With cyberattacks already launched against Crimean separatists, the Kremlin and NATO, the ground war may not have started in Ukraine but computer warfare is already raging. In recent days — and with increasing intensity on Sunday — a virtual war has commenced in the countries at the centre of the worst East-West diplomatic crisis since the end of the Cold War. The “soldiers” of this war don’t wear uniforms and don’t necessarily swear allegiance to one particular country. Their chosen weapon is the “Denial of Service” attack designed to overwhelm web servers and make their websites unusable. The attacks accelerated as soon as voting booths opened on Sunday for the referendum in Crimea on whether the region will join Russia. The site created by separatist groups to monitor the vote was blocked for an hour on Sunday, with the pro-Russian government accusing hackers from an American university, Urbana-Champaign in Illinois, of being behind the attack.
A few hours earlier, NATO, which has come out in support of the new, pro-Western government in Kiev, reported an attack on its servers by Ukrainian hackers using the name “CyberBerkut” which shut down three of its websites.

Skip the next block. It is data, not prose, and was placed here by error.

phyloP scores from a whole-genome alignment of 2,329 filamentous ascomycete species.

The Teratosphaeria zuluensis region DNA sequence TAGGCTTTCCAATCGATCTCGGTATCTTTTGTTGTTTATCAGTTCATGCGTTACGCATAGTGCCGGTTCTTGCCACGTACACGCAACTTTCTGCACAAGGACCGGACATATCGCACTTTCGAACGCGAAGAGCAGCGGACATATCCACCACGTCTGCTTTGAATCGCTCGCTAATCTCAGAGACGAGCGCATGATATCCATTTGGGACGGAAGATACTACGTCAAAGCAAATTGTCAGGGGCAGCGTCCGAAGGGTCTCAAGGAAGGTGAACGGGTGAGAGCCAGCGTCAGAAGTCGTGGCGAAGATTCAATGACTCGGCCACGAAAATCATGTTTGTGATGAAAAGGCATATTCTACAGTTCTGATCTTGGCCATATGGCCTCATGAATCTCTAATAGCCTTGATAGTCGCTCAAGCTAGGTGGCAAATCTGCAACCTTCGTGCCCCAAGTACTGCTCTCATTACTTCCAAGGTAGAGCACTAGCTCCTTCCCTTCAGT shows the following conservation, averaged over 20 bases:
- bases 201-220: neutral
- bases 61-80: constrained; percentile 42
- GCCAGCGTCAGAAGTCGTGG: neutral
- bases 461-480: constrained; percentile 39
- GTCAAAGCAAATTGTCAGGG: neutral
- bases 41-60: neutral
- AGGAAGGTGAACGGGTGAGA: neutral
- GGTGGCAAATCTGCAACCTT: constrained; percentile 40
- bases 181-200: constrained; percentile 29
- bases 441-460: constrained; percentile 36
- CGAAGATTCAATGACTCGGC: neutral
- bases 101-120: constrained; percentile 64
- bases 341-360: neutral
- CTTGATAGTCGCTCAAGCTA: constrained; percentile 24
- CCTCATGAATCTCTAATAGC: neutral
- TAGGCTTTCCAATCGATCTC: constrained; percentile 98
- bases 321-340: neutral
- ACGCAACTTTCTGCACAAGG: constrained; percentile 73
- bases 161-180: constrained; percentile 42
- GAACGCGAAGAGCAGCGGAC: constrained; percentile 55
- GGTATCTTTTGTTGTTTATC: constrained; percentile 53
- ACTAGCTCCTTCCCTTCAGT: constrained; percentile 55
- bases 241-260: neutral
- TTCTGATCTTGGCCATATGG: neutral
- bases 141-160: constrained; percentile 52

In a message posted on their own site, the group said it will “not allow a NATO presence on the territory of our homeland.”
The group’s name is a reference to “Berkut”, the riot police unit used by former Ukrainian president Viktor Yanukovych against anti-government protesters prior to his ouster last month.
Although the sites could not be used for several hours, NATO spokesperson Oana Lungescu said the attacks had no operational impact.
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